Four weeks before Stella is born, I am on the sixth floor of the B Building at the Fashion Institute of Technology on 27th Street in New York City. My nine a.m. composition students point out the south-facing windows: the World Trade Center, one of the towers billowing smoke. In the hallway, a colleague says a plane crashed into the building—we picture a small craft. We go to our classroom, convinced it’s nothing, a crazy accident, easily taken care of. We feel something like relief—numbness?—and are almost laughing. It isn’t until hours later, after the towers have dropped from the sky, that I see the flames on seemingly endless TV footage at a Manhattan friend’s apartment. When I finally make it home to Queens, it is nearly sunset and the smoke and haze color the southwestern sky.
When Stella arrives on a brilliant Columbus Day, a more private disaster is revealed: she has Down syndrome, which was suspected but not confirmed by prenatal testing. Worse, she has a congenital heart defect—a hole in the membrane between the chambers—a common result of the genetic abnormality Trisomy 21. For months we wait and watch, take her to the Dr. Friedman, the pediatric cardiologist, give Stella medication, hold our breath. Finally, in late spring, the doctor gives us the news: the time is now. To avoid damage to her lungs from pulmonary hypertension, our daughter must undergo open heart surgery to repair the defect.
The heart is a braid of membranes, veins and tissue—a muscle and an organ. My heart has a hole it in, as surely as hers does. Hers can heal. Can mine?

Monday, September 10, 2007


I can't resist posting these photos of my handsome son (almost 8, can't believe it!). Our cousin Melissa spiked his hair at a family gathering on Labor Day weekend. Thanks to Judy for the photos.

Thursday, September 06, 2007

getting in (writing) gear, finding a groove

It's happening. I joined a writer's community that provides space (a nice quiet room with cubicles, lockers, a kitchen) and have an office to go to for my work. Today was the third day, and so far this week I've written 33 pages (not counting warm-up exercises).

I cannot emphasize enough how amazing this is.

Thank you, muse! Thank you, Julia!

Tuesday, September 04, 2007

First Day Blues

Stella started the school year today at the same District 75 program she was in over the summer. Unfortunately, the bus situation became a major drag. We put her on the bus at 6:45 a.m., then got Bobby ready and dropped him off around 8. I called Stella's school to make sure it was Ok for us to visit, got three separate numbers to call and got no answer, really, so we headed over anyway.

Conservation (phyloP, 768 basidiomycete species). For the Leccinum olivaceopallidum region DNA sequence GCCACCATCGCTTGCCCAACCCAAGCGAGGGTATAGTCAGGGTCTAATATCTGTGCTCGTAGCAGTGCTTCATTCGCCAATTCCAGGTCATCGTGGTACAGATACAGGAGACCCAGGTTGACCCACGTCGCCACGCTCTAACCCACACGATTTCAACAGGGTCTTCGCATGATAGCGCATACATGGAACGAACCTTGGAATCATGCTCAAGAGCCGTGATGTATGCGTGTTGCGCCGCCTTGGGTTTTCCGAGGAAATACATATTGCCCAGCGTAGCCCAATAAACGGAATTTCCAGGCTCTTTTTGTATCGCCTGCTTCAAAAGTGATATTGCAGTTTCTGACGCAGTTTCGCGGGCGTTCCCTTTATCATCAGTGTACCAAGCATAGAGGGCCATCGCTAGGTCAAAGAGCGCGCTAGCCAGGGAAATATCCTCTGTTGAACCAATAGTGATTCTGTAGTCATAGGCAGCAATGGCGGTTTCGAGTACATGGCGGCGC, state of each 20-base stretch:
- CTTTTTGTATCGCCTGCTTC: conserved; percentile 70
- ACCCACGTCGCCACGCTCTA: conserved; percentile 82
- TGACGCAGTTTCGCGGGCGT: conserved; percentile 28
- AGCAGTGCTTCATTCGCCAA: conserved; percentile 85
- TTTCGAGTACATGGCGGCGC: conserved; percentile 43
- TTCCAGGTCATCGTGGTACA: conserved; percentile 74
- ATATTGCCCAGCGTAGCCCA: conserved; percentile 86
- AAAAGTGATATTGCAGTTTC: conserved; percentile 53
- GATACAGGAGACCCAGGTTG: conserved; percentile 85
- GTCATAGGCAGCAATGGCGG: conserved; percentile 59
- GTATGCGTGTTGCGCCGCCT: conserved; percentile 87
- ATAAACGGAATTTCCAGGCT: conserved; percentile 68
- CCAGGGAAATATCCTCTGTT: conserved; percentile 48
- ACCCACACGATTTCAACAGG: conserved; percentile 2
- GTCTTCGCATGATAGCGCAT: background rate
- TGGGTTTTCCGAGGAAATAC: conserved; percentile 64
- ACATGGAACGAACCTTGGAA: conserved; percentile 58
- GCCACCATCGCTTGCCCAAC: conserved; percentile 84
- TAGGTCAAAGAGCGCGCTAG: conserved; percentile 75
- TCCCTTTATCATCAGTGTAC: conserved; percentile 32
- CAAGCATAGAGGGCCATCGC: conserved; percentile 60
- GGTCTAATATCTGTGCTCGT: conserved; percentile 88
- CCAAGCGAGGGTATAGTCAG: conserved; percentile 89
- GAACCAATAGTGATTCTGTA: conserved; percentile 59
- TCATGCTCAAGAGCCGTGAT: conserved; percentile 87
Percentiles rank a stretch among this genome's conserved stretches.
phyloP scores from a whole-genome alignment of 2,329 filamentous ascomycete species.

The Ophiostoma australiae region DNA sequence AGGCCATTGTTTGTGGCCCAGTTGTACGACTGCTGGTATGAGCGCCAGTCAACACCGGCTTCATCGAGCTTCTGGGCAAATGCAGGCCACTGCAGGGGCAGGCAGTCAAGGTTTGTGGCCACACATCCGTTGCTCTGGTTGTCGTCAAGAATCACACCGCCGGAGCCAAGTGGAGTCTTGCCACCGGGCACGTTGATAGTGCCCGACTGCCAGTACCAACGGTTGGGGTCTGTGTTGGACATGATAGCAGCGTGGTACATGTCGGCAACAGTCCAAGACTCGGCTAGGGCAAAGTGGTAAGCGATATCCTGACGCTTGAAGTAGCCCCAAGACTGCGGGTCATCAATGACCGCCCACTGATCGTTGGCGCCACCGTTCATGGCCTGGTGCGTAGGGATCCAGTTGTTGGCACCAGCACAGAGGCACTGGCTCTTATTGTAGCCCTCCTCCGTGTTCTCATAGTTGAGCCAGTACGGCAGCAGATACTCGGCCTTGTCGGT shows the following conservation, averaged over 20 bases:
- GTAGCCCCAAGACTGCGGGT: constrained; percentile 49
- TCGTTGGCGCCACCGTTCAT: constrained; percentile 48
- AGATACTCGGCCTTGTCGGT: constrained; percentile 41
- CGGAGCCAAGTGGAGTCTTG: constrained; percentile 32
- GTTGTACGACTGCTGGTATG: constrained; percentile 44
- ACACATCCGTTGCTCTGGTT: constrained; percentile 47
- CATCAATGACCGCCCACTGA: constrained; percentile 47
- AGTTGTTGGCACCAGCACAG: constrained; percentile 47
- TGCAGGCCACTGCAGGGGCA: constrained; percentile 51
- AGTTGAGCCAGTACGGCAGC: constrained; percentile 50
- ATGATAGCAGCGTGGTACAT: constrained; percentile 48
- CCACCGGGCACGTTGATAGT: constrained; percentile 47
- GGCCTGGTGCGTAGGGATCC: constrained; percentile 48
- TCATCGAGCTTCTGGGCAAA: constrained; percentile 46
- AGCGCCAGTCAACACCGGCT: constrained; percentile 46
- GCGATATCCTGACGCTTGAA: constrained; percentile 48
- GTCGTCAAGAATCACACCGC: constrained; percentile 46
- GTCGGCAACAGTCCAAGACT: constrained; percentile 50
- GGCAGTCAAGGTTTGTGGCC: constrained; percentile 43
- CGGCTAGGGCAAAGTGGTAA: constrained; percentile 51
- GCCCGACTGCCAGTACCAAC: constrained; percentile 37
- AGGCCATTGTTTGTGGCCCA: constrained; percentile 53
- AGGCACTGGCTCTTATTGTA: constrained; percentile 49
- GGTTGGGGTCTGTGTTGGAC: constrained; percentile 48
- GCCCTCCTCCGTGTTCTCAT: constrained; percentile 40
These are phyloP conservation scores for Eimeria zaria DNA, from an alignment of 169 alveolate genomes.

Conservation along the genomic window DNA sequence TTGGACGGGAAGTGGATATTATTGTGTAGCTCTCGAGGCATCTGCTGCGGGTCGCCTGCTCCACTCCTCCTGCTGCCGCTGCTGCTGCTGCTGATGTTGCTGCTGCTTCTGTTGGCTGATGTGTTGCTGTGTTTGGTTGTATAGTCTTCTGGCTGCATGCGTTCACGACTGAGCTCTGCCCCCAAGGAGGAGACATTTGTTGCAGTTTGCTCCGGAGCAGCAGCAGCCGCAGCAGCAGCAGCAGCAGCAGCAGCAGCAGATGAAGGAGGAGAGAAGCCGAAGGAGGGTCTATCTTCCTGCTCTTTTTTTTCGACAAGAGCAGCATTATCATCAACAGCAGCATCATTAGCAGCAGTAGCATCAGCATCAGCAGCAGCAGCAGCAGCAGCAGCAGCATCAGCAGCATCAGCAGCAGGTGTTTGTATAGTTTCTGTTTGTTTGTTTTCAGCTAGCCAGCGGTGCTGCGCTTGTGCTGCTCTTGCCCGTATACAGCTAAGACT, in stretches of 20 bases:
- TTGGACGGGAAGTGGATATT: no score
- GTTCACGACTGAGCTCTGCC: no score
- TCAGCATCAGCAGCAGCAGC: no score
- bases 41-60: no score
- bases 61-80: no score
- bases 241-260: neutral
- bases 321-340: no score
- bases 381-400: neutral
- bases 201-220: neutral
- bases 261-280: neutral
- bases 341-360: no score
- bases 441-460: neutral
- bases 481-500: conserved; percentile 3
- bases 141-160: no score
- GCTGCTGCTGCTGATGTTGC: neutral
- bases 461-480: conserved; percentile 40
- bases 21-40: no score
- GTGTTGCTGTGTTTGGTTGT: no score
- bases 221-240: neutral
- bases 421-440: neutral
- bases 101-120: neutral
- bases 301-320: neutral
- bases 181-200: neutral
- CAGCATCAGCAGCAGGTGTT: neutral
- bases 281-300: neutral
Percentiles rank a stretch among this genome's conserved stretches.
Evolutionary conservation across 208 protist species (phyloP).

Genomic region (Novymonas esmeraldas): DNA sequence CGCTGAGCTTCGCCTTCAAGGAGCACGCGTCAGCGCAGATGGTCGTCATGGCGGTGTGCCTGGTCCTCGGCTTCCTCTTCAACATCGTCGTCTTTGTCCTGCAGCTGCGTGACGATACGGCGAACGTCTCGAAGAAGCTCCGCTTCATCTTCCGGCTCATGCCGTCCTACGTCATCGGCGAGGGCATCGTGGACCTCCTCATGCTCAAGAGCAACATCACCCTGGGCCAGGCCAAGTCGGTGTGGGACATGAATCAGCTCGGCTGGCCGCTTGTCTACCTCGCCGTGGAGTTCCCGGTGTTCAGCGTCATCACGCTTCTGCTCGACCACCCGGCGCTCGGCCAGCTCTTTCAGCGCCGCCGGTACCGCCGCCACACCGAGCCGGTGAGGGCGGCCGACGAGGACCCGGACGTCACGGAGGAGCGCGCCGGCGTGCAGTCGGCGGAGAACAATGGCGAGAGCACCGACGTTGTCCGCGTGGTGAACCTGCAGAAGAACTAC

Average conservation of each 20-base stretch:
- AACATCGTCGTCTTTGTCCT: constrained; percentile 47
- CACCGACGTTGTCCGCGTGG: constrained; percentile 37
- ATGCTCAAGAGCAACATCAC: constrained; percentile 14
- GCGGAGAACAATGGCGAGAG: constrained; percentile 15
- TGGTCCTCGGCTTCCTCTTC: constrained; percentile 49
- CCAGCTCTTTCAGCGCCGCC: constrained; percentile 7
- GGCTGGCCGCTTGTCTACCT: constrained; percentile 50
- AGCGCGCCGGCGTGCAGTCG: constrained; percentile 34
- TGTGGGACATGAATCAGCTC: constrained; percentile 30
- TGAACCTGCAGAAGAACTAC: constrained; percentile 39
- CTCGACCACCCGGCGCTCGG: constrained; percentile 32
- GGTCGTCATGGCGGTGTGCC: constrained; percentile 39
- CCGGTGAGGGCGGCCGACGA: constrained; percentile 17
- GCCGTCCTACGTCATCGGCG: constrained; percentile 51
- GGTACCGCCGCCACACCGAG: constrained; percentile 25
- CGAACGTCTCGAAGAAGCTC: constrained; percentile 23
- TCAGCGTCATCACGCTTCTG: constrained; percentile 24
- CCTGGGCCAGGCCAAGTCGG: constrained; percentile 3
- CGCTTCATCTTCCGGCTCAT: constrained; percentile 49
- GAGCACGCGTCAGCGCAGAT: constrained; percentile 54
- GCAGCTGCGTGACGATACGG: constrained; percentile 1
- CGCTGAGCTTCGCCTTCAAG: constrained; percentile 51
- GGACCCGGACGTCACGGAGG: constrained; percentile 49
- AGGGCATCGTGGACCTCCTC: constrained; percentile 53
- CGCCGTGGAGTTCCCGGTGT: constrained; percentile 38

It was a good thing, because when we arrived, her teacher Mrs. T., was standing outside and thought we were bringing Stella. Her bus had not arrived. It was 9:15 by this time, and school started at 8:20. Five billion phone calls and many minutes on hold later, Bob determined that her bus had broken down en route, so the company had to send a replacement. It did not arrive until 10:00. She missed the school breakfast. But she was glad to see us (esp. Dad) and we walked her to the room, and had plenty of time to chat with the "Psych coordinator" (i.e., school psychologist) for the special ed program, who is brand new and very nice. We also found out, to our delight, that Stella had indeed been getting all three therapies (speech, PT, and OT) over the summer and her IEP is being fulfilled at school (which was not the case when she first started there in May). Mr. S, the Psych Coordinator, gave us a tour of the floor and we got to meet her therapists, all very nice.

Bob filed a formal complaint with the Office of Pupil Transportation--meanwhile, I called the pediatrician's office to confirm that he had written a letter stating that she could not be on the bus longer than an hour for medical reasons. Bob will be showing up at the school again tomorrow to give Mr. S. the letter and see what time her bus arrives.

I was freaking out because the bus driver would not allow her to use the booster seat (she's still only 42 pounds), and when they got to the school another, older (and much bigger) child was practically sitting on top of her--actually she was standing, and Stella did not even seem to have her seatbelt on! Well, one thing at a time.

Saturday, September 01, 2007

trying to celebrate

These are the times that try and try
they grind you down
a gorgeous day, nothing but bright blue sky
a family wedding on the beach
and no one of our relatives understands how hard it is
to get us all together
dad's been up since six-thirty, spent an hour
cleaning up a poopie mess
no time to pack
no time to take a shower
we can't get through to them